JRR Tolkien seems to enjoy the theme of mortal man to elf-maid romances leading to marriage. His wife's grave even bears one of these names.
After many alliances in battle and peace, Tuor (a human prince) and Idril (an elven princess) are married by King Turgon (Idril's father) and the entire city celebrates in an early draft. In the final Silmarillion, JRRT only celebrates them with a feast thus:
"the heart of Idril was turned to him, and his to her... So high did Tuor stand in the favor of the King that when he has dwelt there for seven years Turgon did not refuse him even the hand of his daughter;.. Then there was made a great and joyful feast, for Tuor had won the hearts of all that people, save only of Maeglin [a rival suitor] and his secret following; and thus there came to pass the second union of Elves and Men"
The first such was Beren and Lúthien wed in the Silmarillion. In pages and pages of trials, these vows are these:
"as she looked upon him, doom fell upon her and she loved him. But she slipped from his arms and vanished from his sight into the city, even as the day was breaking... and long ago in the Hidden Kingdom she laid her hand in his. Thereafter often she came to him, and they went in secret through the woods together from spring to summer; and no others of the Children of Ilúvatar have had joy so great, though the time was brief"After Lúthien led Beren before the throne of Thingol, as if he were an honored guest despite her father's outrage at her consorting with a mortal, Beren declares:
"here I have found what I sought not indeed, but finding I would possess for ever. For it is above all gold and silver, and beyond all jewels. Neither rock, nor steel, nor the fires of Morgoth, nor all the powers of the Elf-kingdoms, shall keep form the the treasure that I desire. for Lúthien your daughter is the fairest of all the Children of the World"Thingol, seething, still echoes his daughters "laying her hand in his" when sending Beren on a deadly quest for a Silmaril from Morgoth's crown, saying: "then, if she will, Lúthien may set her hand in yours."
Later, Lúthien makes her intent clear while Beren is vacillating to continue or end on this quest: "You must chose, Beren, between these two... but on either road I shall go with you, and our doom shall be alike" At last, when Luthien and Beren return to Thingol, 'hand' imagery returns:
"Therefore, at the last he yielded his will, and Beren took the hand of Luthien before her father."Most well known of all, Aragorn marries Arwen ("the likenes of Luthien") in Minas Tirith in Gondor (image below by the Hildebrandt Brothers) near the end of "The Return of the King":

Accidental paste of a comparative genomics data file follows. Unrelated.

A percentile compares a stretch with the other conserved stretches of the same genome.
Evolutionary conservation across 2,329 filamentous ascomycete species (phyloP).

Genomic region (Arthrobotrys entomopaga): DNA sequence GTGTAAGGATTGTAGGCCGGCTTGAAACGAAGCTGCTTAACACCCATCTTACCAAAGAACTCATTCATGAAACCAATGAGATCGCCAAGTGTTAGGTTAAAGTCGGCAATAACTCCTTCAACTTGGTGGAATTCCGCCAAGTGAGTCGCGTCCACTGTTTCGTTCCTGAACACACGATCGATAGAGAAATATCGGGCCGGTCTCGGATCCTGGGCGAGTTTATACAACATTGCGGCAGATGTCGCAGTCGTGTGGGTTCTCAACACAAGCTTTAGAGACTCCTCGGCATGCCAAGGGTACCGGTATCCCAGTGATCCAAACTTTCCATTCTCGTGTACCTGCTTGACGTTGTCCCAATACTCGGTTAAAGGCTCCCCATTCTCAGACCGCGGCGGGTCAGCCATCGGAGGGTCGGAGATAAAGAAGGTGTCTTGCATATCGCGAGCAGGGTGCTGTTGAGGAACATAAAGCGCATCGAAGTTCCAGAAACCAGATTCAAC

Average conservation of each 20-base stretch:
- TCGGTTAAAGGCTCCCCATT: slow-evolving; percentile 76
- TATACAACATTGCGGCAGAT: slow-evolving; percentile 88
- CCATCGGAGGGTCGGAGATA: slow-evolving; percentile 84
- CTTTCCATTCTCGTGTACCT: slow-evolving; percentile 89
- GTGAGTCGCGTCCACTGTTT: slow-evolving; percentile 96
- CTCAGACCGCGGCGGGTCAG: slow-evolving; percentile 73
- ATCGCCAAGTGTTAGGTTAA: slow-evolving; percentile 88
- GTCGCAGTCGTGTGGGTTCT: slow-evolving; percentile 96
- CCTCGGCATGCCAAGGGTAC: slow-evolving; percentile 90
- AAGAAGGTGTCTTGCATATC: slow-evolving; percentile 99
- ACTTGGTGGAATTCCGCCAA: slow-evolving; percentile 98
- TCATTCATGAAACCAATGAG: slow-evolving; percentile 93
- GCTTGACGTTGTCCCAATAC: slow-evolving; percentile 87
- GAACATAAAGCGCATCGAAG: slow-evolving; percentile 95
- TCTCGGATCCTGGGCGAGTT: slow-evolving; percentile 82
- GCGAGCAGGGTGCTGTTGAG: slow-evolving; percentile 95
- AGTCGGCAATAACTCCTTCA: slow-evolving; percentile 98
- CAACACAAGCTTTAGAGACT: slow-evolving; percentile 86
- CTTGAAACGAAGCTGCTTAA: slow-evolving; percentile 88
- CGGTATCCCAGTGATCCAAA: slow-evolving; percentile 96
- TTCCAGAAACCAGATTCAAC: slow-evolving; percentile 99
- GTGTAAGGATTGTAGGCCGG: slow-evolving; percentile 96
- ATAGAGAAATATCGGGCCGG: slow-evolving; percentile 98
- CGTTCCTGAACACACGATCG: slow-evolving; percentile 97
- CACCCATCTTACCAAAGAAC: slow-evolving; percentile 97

"last [of the arriving elves] came Master Elrond, mighty among Elves and Men, bearing the scepter of Annúminas, and beside him upon a grey palfrey rose Arwen his daughter, Evenstar of her people.
"and Frodo when he saw her come glimmering in the evening, with stars on her brow and a sweet fragrance about her was moved to great wonder, and he said to Gandalf: "At last I understand why we have waited! This is the ending. Now, not day only shall be beloved, but night too shall be beautiful and blessed and all its fear pass away!"
"Then the king welcomed his guests, and they alighted, and Elrond surrendered the scepter, and laid the hand of his daughter in the hand of the King, and together they went up into the High City, and all the stars flowered in the sky. And Aragorn the King Elessar wedded Arwen Undómiel in the City of the Kings upon the day of Midsummer, and the tale of their long waiting and labours was come to fulfillment"JRRT writes a precursor to this in "the Fellowship of the Rings" in "Farewell to Lorien", when Galadriel, Arwen's maternal grandmother, asks Aragron's desire:
'Lady, you know all my desire, and long held in keeping the only treasure that I seek. Yet it is not yours to give me, even if you would; and only through darkness shall I come to it.'The gift Aragorn dared not ask for was, of course, Arwen herself who dwelt long in Lórien. The hopeful brooch was doubtless the elven marriage gift of a jewel, from the mother of the bride to the groom.
'Yet maybe this will lighten your heart,' said Galadriel; 'for it was left in my care to be given to you, should you pass through this land.' Then she lifted from her lap a great stone of clear green, set in a silver brooch that was wrought int he likeness of an eagle with outspread wings; and as she held it up the gem flashed like the sun shining through the leaves of spring. 'This stone I gave to Celebrían my daughter and she to hers; and now it comes to you as a token of hope. I this hour take the name that was foretold for you, Elessar, the Elfstone of the house on Elendil!"
Then Aragorn took the stone and pinned the brooch upon his breast, and those who saw him wondered; for they had not marked before how tall and kingly he stood, and it seemed to them that many years of toil had fallen from his shoulders. 'For the gifts that you have given me I thank you,' he said, 'O Lady of Lórien of whom were sprung Celebraín and Arwen Evenstar. What praise could I say more?'
The Lady bowed her head...